Penalty for Staying in Argentina Illegaly???

Johnno

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Gonzo - this is the one thing I want to know about too :) Long term I will marry my girlfriend in BA and I will get citizenship that way - but in the interim I'll be on a tourist visa and doing most of what you guys seem to be doing :)

I guess this would be my question - is there any sort of 'black list' or would it disadvantage me later on when I am ready to go for citizenship if there was a record of me overstaying a tourist visa or whatever ?

Anyone have any ideas on this ?

Thanks in advance,

John :)
 

steveinbsas

Registered
Johnno said:
Gonzo - this is the one thing I want to know about too :) Long term I will marry my girlfriend in BA and I will get citizenship that way - but in the interim I'll be on a tourist visa and doing most of what you guys seem to be doing :)

I guess this would be my question - is there any sort of 'black list' or would it disadvantage me later on when I am ready to go for citizenship if there was a record of me overstaying a tourist visa or whatever ?

Anyone have any ideas on this ?

Thanks in advance,

John :)
I believe that when you get married you only qualify for permanent residency, though you should be able to apply for citizenship a couple years after that.


I wouldn't be very concerned about migraciones blacklisting you once you are married to an Argentine, even if you overstay you visa and pay fines, etc. Worry more about the relationship lasting long enough to get married.
 

Rickyj

Registered
steveinbsas said:
Have you visited the public hospital nearest your present residence? I've heard some are decent, especially in the northern suburbs, but others are not so nice. Any Argentine who can afford it has private health care.

What level of education do you expect to receive for "free" here?

Without a resident visa and a DNI you do no have the same rights as an Argentine citizen. With residency and the DNI you do (almost).

You don't need to go to Montevideo, just Colonia, and its cheaper than the $300 peso renewal fee.

Steve

Thanks for responding, however, you didn't answer my question. I asked whether one needs residency to qualify for state medical care and education, I wasn't asking about the level thereof. Besides, I don't know where you're from but my experience with many people from the "first world" has been that they don't know their arses from their elbows anyway, despite a so-called "top" education! ;)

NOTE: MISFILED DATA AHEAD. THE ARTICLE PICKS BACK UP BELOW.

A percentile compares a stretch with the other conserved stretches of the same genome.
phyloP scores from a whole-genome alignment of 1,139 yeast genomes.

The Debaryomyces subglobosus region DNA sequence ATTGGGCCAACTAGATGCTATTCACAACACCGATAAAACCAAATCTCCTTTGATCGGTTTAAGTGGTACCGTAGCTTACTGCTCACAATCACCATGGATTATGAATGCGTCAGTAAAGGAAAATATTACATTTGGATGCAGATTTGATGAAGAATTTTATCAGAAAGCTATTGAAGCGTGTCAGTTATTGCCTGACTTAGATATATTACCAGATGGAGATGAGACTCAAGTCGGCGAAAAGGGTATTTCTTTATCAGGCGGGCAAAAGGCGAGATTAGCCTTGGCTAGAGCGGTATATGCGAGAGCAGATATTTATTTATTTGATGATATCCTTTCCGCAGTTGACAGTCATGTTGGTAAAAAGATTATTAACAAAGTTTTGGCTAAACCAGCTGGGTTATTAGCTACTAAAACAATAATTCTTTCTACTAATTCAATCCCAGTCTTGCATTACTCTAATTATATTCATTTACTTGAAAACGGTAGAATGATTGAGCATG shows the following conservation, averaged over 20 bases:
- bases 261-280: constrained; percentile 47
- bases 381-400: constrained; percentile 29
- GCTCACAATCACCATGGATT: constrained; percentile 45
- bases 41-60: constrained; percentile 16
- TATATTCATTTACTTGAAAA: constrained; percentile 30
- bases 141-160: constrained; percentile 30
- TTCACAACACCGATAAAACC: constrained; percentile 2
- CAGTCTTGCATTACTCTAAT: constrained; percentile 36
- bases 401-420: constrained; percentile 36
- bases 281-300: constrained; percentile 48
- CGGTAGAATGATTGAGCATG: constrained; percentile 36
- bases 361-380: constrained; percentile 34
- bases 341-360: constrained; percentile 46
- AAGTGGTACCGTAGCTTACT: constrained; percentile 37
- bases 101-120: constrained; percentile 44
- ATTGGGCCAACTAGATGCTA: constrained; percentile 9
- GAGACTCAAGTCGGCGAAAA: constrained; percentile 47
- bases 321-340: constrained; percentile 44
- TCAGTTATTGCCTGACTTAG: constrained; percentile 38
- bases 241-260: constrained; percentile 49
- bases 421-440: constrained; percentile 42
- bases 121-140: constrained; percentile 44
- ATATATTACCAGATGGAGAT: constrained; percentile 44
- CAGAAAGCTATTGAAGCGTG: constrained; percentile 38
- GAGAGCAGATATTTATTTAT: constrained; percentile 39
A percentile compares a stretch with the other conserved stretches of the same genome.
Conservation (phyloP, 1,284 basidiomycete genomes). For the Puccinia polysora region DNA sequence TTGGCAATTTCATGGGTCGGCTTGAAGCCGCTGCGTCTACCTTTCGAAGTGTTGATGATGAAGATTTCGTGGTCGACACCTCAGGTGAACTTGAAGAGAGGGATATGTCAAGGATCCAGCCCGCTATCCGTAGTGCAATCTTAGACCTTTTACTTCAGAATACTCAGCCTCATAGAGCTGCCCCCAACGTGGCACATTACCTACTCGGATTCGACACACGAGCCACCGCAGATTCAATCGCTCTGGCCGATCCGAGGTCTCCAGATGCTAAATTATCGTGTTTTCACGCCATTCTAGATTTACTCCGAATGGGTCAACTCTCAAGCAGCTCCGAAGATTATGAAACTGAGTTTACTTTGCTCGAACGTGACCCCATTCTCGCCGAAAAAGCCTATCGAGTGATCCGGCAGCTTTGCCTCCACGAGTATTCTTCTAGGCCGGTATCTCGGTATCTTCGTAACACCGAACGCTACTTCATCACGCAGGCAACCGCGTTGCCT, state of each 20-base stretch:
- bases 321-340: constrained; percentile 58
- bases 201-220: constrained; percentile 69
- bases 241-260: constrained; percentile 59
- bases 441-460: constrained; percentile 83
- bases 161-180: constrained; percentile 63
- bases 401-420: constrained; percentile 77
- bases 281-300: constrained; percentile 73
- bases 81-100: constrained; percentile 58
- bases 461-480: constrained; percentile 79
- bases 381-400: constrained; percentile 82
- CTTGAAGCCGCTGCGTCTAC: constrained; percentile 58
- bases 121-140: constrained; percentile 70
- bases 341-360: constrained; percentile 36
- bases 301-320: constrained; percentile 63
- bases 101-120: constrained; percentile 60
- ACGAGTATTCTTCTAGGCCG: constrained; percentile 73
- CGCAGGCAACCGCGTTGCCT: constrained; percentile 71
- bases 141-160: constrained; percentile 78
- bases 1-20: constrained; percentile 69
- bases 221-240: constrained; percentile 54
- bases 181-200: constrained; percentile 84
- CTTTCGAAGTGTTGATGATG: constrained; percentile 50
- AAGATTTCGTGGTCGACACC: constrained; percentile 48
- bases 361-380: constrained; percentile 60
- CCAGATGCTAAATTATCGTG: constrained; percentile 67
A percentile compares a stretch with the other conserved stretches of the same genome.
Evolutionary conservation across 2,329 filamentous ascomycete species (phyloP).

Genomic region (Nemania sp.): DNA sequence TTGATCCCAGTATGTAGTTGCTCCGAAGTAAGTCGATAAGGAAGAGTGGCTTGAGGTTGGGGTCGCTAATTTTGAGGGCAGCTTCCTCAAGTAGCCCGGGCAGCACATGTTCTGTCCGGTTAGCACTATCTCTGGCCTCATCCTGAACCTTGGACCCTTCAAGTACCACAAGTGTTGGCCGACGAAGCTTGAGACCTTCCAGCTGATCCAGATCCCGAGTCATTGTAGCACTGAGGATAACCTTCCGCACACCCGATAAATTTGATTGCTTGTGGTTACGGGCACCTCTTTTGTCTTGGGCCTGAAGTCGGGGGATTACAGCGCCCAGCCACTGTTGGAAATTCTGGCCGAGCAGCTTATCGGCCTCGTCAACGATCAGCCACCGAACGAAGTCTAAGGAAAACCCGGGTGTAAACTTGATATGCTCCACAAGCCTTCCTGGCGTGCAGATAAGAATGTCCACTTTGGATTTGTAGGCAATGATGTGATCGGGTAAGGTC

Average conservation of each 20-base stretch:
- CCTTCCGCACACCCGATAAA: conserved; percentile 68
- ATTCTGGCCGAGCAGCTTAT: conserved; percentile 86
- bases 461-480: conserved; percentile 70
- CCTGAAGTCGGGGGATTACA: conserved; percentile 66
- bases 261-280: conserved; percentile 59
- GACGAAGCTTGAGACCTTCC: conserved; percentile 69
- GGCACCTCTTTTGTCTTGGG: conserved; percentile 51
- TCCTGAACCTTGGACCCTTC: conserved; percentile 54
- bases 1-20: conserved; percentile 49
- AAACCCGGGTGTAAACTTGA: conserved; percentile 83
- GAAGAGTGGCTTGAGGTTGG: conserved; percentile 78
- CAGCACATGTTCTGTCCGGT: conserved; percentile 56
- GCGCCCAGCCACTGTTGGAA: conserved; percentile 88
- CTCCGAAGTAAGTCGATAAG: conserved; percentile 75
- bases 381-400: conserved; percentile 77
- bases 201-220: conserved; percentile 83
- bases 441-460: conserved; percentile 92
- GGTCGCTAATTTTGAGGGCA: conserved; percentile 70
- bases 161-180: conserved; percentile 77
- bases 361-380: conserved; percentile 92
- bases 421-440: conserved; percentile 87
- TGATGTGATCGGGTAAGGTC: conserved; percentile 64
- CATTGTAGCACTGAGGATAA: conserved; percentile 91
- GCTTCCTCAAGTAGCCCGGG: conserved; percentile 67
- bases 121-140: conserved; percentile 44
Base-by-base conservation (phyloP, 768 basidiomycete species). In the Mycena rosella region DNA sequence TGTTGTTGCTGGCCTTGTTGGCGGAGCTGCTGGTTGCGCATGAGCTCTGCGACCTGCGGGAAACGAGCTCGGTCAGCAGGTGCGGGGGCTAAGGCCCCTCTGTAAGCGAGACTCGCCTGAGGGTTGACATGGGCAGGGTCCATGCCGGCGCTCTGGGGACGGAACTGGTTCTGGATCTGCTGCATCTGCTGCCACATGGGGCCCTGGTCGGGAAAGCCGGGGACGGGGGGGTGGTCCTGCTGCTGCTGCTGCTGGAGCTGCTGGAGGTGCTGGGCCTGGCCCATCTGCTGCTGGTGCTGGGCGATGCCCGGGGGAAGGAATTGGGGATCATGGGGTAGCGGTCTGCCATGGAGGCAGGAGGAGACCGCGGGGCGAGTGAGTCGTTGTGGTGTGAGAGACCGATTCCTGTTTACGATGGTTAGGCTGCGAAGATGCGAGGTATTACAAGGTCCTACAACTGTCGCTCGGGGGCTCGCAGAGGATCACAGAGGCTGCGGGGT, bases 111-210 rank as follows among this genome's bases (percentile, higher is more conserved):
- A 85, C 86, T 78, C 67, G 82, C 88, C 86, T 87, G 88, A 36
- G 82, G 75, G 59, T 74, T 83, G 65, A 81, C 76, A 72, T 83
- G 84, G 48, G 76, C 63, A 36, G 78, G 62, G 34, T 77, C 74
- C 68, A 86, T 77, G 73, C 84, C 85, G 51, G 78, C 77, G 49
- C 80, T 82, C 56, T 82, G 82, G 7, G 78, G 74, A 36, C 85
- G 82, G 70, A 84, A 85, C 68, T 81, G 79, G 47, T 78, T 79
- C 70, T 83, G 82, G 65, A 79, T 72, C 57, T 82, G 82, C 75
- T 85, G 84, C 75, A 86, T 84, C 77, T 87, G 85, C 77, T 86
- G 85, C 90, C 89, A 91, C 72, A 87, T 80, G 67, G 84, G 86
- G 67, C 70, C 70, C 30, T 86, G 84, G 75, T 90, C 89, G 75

flyfreely

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I don't know the legal answer to that question. I can tell you though that I have been to a public hospital once and got a doctor to see me without anybody asking me for residency and I am pretty sure I gave them my passport number and identified myself as foreigner although I don't look like one.

One thing I can add to all this discussion about what happens when you overstay is that after many years living here, there is no consistency in the law or in the way they enforce it. I have heard stories of people overstaying here for 2 years without even being asked to pay a peso when they leave. Others that had to pay up to 300 pesos. Others that have been religiously leaving every 3 months for many years and coming back without ever getting into trouble. Others how after only 4 times of doing that get a 30 day stamp and a verbal warning that they won't be let in next time. Others that simply go to another immigration officer after getting a 30 day visa and get a 90 day visa instead. One story I have yet to hear is of somebody being denied entry into Argentina because of previous overstays. I suspect that has simply never happened. If you are in fear of being denied entry to Argentina because of over stays, I suggest you have your embassy's phone number on your cell phone with credit. And if that were to happen, call them up, chances are you will be let out even before your embassy official gets to Ezeiza.